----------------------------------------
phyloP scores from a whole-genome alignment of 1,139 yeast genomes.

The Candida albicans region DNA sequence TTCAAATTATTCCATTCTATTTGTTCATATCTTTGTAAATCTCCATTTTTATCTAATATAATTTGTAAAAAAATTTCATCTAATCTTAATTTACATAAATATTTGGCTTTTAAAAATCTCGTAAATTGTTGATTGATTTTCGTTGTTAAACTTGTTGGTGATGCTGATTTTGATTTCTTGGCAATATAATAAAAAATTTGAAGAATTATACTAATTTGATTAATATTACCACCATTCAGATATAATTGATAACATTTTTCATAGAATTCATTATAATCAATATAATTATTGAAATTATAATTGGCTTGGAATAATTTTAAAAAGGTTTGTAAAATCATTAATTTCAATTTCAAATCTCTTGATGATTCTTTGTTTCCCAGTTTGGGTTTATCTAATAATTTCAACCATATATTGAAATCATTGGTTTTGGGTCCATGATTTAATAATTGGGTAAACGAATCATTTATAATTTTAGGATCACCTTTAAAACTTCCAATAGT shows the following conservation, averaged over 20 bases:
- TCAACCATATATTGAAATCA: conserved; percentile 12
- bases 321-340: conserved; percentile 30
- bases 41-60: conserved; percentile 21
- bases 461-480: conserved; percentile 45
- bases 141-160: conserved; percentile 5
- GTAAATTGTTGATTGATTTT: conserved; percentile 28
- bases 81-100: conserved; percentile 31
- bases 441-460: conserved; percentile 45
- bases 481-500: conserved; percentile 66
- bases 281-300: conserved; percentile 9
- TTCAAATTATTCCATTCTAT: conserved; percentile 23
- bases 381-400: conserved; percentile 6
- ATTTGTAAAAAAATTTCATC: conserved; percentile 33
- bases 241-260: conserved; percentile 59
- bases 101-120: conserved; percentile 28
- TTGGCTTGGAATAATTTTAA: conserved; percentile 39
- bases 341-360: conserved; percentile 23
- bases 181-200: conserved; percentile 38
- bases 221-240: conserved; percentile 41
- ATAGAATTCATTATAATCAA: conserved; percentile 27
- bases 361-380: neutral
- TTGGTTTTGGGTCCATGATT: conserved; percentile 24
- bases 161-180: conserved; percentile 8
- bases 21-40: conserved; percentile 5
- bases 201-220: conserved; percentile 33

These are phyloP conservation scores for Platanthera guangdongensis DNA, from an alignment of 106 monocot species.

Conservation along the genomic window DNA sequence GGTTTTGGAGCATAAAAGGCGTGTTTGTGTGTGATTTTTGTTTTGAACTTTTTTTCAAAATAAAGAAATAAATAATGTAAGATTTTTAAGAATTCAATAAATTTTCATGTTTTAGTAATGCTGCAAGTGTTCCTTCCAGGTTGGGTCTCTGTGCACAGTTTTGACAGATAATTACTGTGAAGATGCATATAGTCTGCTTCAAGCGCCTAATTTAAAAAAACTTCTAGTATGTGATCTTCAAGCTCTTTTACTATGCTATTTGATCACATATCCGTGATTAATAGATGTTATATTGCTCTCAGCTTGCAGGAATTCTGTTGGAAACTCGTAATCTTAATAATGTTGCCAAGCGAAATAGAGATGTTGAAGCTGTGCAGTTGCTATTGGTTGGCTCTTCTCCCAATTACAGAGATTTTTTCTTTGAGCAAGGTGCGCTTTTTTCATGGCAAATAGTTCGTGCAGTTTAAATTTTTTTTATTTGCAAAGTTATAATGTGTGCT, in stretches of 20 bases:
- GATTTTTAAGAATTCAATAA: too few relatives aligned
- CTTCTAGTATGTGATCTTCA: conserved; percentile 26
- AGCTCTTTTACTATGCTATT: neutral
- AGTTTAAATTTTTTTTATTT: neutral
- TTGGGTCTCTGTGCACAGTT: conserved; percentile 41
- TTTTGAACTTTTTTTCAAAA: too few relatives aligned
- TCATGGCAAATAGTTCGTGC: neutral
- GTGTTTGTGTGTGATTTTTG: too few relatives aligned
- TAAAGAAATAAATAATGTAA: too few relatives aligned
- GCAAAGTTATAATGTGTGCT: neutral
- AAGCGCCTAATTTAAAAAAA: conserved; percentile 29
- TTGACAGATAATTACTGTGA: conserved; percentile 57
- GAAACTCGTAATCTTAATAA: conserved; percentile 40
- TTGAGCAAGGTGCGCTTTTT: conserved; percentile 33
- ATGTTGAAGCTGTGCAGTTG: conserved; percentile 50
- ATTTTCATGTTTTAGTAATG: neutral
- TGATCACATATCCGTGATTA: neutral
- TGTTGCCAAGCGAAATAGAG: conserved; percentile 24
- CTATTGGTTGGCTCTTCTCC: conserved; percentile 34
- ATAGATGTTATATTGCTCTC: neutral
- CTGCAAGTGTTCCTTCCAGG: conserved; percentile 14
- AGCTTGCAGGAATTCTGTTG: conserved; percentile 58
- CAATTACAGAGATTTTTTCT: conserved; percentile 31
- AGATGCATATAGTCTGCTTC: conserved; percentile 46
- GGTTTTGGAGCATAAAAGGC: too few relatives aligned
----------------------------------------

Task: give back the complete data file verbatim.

phyloP scores from a whole-genome alignment of 1,139 yeast genomes.

The Candida albicans region DNA sequence TTCAAATTATTCCATTCTATTTGTTCATATCTTTGTAAATCTCCATTTTTATCTAATATAATTTGTAAAAAAATTTCATCTAATCTTAATTTACATAAATATTTGGCTTTTAAAAATCTCGTAAATTGTTGATTGATTTTCGTTGTTAAACTTGTTGGTGATGCTGATTTTGATTTCTTGGCAATATAATAAAAAATTTGAAGAATTATACTAATTTGATTAATATTACCACCATTCAGATATAATTGATAACATTTTTCATAGAATTCATTATAATCAATATAATTATTGAAATTATAATTGGCTTGGAATAATTTTAAAAAGGTTTGTAAAATCATTAATTTCAATTTCAAATCTCTTGATGATTCTTTGTTTCCCAGTTTGGGTTTATCTAATAATTTCAACCATATATTGAAATCATTGGTTTTGGGTCCATGATTTAATAATTGGGTAAACGAATCATTTATAATTTTAGGATCACCTTTAAAACTTCCAATAGT shows the following conservation, averaged over 20 bases:
- TCAACCATATATTGAAATCA: conserved; percentile 12
- bases 321-340: conserved; percentile 30
- bases 41-60: conserved; percentile 21
- bases 461-480: conserved; percentile 45
- bases 141-160: conserved; percentile 5
- GTAAATTGTTGATTGATTTT: conserved; percentile 28
- bases 81-100: conserved; percentile 31
- bases 441-460: conserved; percentile 45
- bases 481-500: conserved; percentile 66
- bases 281-300: conserved; percentile 9
- TTCAAATTATTCCATTCTAT: conserved; percentile 23
- bases 381-400: conserved; percentile 6
- ATTTGTAAAAAAATTTCATC: conserved; percentile 33
- bases 241-260: conserved; percentile 59
- bases 101-120: conserved; percentile 28
- TTGGCTTGGAATAATTTTAA: conserved; percentile 39
- bases 341-360: conserved; percentile 23
- bases 181-200: conserved; percentile 38
- bases 221-240: conserved; percentile 41
- ATAGAATTCATTATAATCAA: conserved; percentile 27
- bases 361-380: neutral
- TTGGTTTTGGGTCCATGATT: conserved; percentile 24
- bases 161-180: conserved; percentile 8
- bases 21-40: conserved; percentile 5
- bases 201-220: conserved; percentile 33

These are phyloP conservation scores for Platanthera guangdongensis DNA, from an alignment of 106 monocot species.

Conservation along the genomic window DNA sequence GGTTTTGGAGCATAAAAGGCGTGTTTGTGTGTGATTTTTGTTTTGAACTTTTTTTCAAAATAAAGAAATAAATAATGTAAGATTTTTAAGAATTCAATAAATTTTCATGTTTTAGTAATGCTGCAAGTGTTCCTTCCAGGTTGGGTCTCTGTGCACAGTTTTGACAGATAATTACTGTGAAGATGCATATAGTCTGCTTCAAGCGCCTAATTTAAAAAAACTTCTAGTATGTGATCTTCAAGCTCTTTTACTATGCTATTTGATCACATATCCGTGATTAATAGATGTTATATTGCTCTCAGCTTGCAGGAATTCTGTTGGAAACTCGTAATCTTAATAATGTTGCCAAGCGAAATAGAGATGTTGAAGCTGTGCAGTTGCTATTGGTTGGCTCTTCTCCCAATTACAGAGATTTTTTCTTTGAGCAAGGTGCGCTTTTTTCATGGCAAATAGTTCGTGCAGTTTAAATTTTTTTTATTTGCAAAGTTATAATGTGTGCT, in stretches of 20 bases:
- GATTTTTAAGAATTCAATAA: too few relatives aligned
- CTTCTAGTATGTGATCTTCA: conserved; percentile 26
- AGCTCTTTTACTATGCTATT: neutral
- AGTTTAAATTTTTTTTATTT: neutral
- TTGGGTCTCTGTGCACAGTT: conserved; percentile 41
- TTTTGAACTTTTTTTCAAAA: too few relatives aligned
- TCATGGCAAATAGTTCGTGC: neutral
- GTGTTTGTGTGTGATTTTTG: too few relatives aligned
- TAAAGAAATAAATAATGTAA: too few relatives aligned
- GCAAAGTTATAATGTGTGCT: neutral
- AAGCGCCTAATTTAAAAAAA: conserved; percentile 29
- TTGACAGATAATTACTGTGA: conserved; percentile 57
- GAAACTCGTAATCTTAATAA: conserved; percentile 40
- TTGAGCAAGGTGCGCTTTTT: conserved; percentile 33
- ATGTTGAAGCTGTGCAGTTG: conserved; percentile 50
- ATTTTCATGTTTTAGTAATG: neutral
- TGATCACATATCCGTGATTA: neutral
- TGTTGCCAAGCGAAATAGAG: conserved; percentile 24
- CTATTGGTTGGCTCTTCTCC: conserved; percentile 34
- ATAGATGTTATATTGCTCTC: neutral
- CTGCAAGTGTTCCTTCCAGG: conserved; percentile 14
- AGCTTGCAGGAATTCTGTTG: conserved; percentile 58
- CAATTACAGAGATTTTTTCT: conserved; percentile 31
- AGATGCATATAGTCTGCTTC: conserved; percentile 46
- GGTTTTGGAGCATAAAAGGC: too few relatives aligned